he skateboard wheels are the part of your skateboard which lets you manoeuvre and help determine how quickly you can go. Made of polyurethane, skateboard wheels come in a selection of sizes, colours, and durability levels to suit your skateboard style and taste.
Skateboard wheels are measured by either diameter or durometer.
Both these factors are a matter of personal taste, and what you intend to do on your skateboard. Custom construction permits you to choose what the top wheels would be to suit your deck, trucks, and hardware.
Skateboard wheel diameter is measured in millimetres (mm); many wheels include 50-75 mm, and the lower the number, the smaller the wheel.
Wheel diameter also affects how quickly you speed and how tightly it’s possible to turn. Smaller wheels lead to a slower ride, whereas bigger wheels result in a quicker one. And since they are lower to the floor and typically simpler to control, smaller wheels are best for specialized or street skating.
If you’re a newcomer or someone who uses a skateboard as daily transportation, you’ll need to choose larger wheels instead. Their increased diameters offer balance and speed all in a single, making them ideal for low-key cruising or vert skating. Click here to review some of the top-performing skateboard wheels in the market.
Some common sizes of wheels for skateboarding are listed below
- 50-53mm (best for basic tricks and streets)
- 54-59mm (For Advanced tricks and vert ramps)
- 60mm+ (for long skateboards, downhills, dirt, and rough terrains)
In addition to size variants, skateboard wheels come in various shapes, or cuts, such as narrow or broad lip, and also cruiser wheel form. If you’re trying to find a ride with much less friction and weight, then the more narrow lip brakes are the thing to do and will allow you to master that next suggestion since they are a lot more responsive to rapid moves.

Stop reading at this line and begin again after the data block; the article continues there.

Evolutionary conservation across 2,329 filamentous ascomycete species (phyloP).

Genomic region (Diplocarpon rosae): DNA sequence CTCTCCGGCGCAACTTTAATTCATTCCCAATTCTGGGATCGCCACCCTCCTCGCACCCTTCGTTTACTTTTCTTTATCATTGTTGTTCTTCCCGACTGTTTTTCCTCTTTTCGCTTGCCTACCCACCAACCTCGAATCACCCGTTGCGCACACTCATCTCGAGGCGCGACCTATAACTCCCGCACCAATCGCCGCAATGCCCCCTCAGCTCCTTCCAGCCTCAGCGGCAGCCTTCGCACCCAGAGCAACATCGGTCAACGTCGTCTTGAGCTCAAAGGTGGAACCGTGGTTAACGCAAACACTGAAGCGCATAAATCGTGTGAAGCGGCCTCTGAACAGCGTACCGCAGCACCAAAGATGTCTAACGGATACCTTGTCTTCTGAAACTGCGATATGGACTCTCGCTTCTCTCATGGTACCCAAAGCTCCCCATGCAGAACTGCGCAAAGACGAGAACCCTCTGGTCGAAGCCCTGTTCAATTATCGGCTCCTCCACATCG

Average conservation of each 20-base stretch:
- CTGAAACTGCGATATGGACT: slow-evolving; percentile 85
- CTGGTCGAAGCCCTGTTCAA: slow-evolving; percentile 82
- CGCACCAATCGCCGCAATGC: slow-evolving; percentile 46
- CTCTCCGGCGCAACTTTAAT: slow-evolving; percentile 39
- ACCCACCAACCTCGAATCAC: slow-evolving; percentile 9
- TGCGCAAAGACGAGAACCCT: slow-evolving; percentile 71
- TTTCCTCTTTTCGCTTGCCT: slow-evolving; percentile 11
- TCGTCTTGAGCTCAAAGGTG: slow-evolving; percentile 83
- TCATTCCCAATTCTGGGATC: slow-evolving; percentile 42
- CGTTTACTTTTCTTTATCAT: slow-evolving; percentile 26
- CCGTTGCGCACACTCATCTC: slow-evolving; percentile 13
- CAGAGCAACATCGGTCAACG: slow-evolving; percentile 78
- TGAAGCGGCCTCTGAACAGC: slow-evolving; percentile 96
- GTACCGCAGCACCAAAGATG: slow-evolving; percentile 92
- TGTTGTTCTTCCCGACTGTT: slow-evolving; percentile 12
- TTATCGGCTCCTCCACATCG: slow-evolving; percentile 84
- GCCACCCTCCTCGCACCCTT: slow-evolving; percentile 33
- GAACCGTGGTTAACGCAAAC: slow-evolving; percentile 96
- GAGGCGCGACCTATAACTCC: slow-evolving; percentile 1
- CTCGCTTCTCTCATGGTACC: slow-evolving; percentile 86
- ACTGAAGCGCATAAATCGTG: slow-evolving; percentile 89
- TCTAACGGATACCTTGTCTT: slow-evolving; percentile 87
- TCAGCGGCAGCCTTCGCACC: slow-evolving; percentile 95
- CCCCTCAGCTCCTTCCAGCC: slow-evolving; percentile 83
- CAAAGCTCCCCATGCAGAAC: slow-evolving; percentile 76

Additionally, beginners and commuters are more inclined to invest in cruiser brakes since they have a tendency to have the best traction in addition to curved outer lips.
However, if you would prefer a choice that contains the very best of both worlds, consider conventional broad lip brakes; though less likely for rate compared to thinner versions, these are balanced and sturdy, which makes them an advantage to the ordinary skater both round the skate park or even around the road.
Durometer steps the skateboard wheel hardness, which may, in turn, define if that specific wheel is much better suited to skateboards or longboards.
Most producers use the Durometer A Scale, which will be a 100-point scale which quantifies how tough that the wheel is. The greater the number, the more difficult the wheel, even though the ordinary wheel durometer will be 99a.
There are a few manufacturers that may rather utilize the B Scale, which measures 20 points less compared to the A Scale, and consequently allows for an additional 20 points for your toughest wheels. These skateboard wheels have a broader and more precise hardness range.
Some manufacturers will also experimentation with dual-durometer wheels to get a more tailored hockey experience. In the instance of a dual-durometer skateboard wheel, then the interior of the wheel may quantify 1 standard of hardness, whereas the exterior of the wheel is still just another.
This practice frequently allows for greater speed and endurance on your skateboard wheels, as it provides them with a mix of advantages from the ends of the dimension spectrum.
Check out the durometer ratings below
- 78a-87a (Means soft skateboard wheels good for rough surfaces and cruising in the streets)
- 88a-95a (A bit faster with less grip)
- 96a-99a (Excellent speed and grip, best for ramps, cruising, pool and rough surfaces)
The contact patch is also a significant quality of bicycle wheel functionality. A wheel contact patch denotes the region of the wheel which really makes contact with the sidewalk. In case you’ve got big longboard wheels, then your contact patch is also big.
Why is contact patch significant? In case you’ve got a large contact patch, then your weight will be dispersed over a larger region. This decreases the compression of the urethane on your wheels and reduces rolling resistance, which may slow down your wheel.
Rounded wheels create contact with the sidewalk, while square wheels create the greatest contact with the sidewalk. The positioning of touch stains may also have an effect on wheel functionality.